One of the biggest challenges of the high school English teacher is teaching literary criticism. It can be such a subjective mystery for so many students, even the brightest. I have found over the past few years that having students take ownership and responsibility for not only their learning but the learning of their classmates pushes them to a level of understanding and communication that is far more engaging and often easier to grasp than my method of presentation. … KEEP READING
There is nothing more rewarding than hearing the collective groan from my students as the end-of-class bell interrupts an engaging, authentic conversation about a text. What is even more thrilling is when students have become so involved in a discussion that they (with little interruption from me), begin to construct a powerful understanding of a text. … KEEP READING
At the start of a new semester or new school year it can sometimes be difficult to get students to jump in and participate in a class discussion. I’ve found that the silent discussion can be an effective technique to use to get all students to participate. There is a low risk for the students because names are not attached to the discussion, and it allows them time to think before they respond. They are not competing with other students to have their voice heard. This discussion style works especially well when paired with a short story or a novel. The example I’m using is from The Good Earth, a novel taught in junior level English.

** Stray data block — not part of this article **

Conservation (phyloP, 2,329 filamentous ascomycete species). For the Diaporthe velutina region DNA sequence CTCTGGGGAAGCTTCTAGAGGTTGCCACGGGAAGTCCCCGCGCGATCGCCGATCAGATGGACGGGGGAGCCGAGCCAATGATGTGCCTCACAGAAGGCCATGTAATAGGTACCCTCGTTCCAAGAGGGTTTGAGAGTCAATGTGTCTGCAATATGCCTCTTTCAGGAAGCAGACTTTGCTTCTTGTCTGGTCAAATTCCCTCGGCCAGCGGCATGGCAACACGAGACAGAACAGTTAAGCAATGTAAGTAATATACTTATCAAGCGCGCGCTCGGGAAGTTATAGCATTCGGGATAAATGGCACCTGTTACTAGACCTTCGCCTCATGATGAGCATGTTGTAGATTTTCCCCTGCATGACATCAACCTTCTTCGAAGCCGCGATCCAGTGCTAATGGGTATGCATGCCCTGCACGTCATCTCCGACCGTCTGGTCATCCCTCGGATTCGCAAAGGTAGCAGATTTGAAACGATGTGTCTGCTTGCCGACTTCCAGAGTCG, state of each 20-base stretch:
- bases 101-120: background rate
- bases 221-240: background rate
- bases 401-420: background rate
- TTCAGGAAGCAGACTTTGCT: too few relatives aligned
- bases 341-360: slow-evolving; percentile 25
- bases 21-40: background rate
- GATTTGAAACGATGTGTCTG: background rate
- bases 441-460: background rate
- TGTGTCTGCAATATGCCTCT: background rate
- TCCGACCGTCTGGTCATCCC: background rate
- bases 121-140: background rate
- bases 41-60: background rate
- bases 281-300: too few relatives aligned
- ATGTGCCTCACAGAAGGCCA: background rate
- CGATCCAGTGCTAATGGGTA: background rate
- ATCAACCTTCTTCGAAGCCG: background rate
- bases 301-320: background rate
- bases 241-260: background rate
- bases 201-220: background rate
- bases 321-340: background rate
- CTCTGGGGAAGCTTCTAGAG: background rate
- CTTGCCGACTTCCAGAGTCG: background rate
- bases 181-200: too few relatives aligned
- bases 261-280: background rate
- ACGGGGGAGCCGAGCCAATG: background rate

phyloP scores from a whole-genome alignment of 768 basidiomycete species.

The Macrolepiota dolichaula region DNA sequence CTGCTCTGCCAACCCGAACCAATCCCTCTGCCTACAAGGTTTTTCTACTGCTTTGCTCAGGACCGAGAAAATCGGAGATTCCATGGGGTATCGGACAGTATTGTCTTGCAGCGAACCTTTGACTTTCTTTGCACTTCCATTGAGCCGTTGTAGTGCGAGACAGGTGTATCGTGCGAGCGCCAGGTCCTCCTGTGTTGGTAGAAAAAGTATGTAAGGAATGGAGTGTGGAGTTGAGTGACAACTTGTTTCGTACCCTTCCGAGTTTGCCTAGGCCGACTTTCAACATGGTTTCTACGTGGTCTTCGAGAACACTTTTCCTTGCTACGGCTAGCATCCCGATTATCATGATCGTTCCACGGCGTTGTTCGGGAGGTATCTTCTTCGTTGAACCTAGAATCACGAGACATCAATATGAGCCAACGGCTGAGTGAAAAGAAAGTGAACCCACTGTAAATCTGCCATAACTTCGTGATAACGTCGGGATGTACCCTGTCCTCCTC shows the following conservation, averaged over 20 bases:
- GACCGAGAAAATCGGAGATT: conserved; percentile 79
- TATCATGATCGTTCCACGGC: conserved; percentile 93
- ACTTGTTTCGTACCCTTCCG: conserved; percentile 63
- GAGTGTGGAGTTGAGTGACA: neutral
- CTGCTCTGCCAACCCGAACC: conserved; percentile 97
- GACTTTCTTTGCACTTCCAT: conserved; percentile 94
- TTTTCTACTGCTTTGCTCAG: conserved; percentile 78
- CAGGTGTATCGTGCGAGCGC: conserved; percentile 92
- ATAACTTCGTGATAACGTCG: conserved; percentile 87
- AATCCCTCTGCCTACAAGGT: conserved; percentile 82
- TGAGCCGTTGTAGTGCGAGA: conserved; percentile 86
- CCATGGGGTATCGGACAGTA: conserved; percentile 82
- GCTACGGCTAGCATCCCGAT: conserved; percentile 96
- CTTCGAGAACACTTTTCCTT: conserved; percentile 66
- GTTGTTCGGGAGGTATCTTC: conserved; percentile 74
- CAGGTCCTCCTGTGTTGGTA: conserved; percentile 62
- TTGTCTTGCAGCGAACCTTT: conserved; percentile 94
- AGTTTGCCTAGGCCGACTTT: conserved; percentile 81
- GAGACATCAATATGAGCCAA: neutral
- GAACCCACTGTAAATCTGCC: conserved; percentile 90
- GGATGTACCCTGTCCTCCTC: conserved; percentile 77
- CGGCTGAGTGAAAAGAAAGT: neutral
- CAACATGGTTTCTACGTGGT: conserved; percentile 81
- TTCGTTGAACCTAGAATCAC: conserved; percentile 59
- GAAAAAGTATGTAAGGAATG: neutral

Planning and Preparation: Before students can discuss, I choose quotations from the text that are impacting or provocative. These quotes are then typed out and centered on a single sheet of paper. I try to leave plenty of room for students to write. I’ve also found it helpful to have more quotations than students, that way when it comes time to move desks, the students aren’t waiting for someone to finish.
The process: When students walk into the room, I ask them to take a seat at a desk or table with a quotation. First, they read the quotation to themselves. They are then asked to underline important, powerful words, or words that have a strong connotative meaning. After they have done several questions: Why this passage is important? What does the quote contribute to the meaning of the work? Why is it significant? The students will then write a statement somewhere on the page to share why they think the quotation is significant. The next step is for students to generate a question pertaining to the quotation that will get their peers thinking. This question is written somewhere on the paper.
After students finish writing their question it is time to move to another quotation. They will begin the process a second time with me walking them through the steps. You will notice that students may double or triple underline the same words, or they may select new words all together. An additional step I add is that students will now comment or answer the question/s provided by their peers. After a second time of reading, commenting, and questioning, with my direct instruction, students then go through the process on their own.
There is no set number of times for students to rotate through the quotations – it depends on time and number of students in the class. I usually allow a minimum of 10-15 minutes for them to complete this part of the discussion. After students have looked at the last quote, they will then return to their original seat. I allow them time to look at the responses and to see how their discussion grew as their peers responded. The discussion can end there if you choose.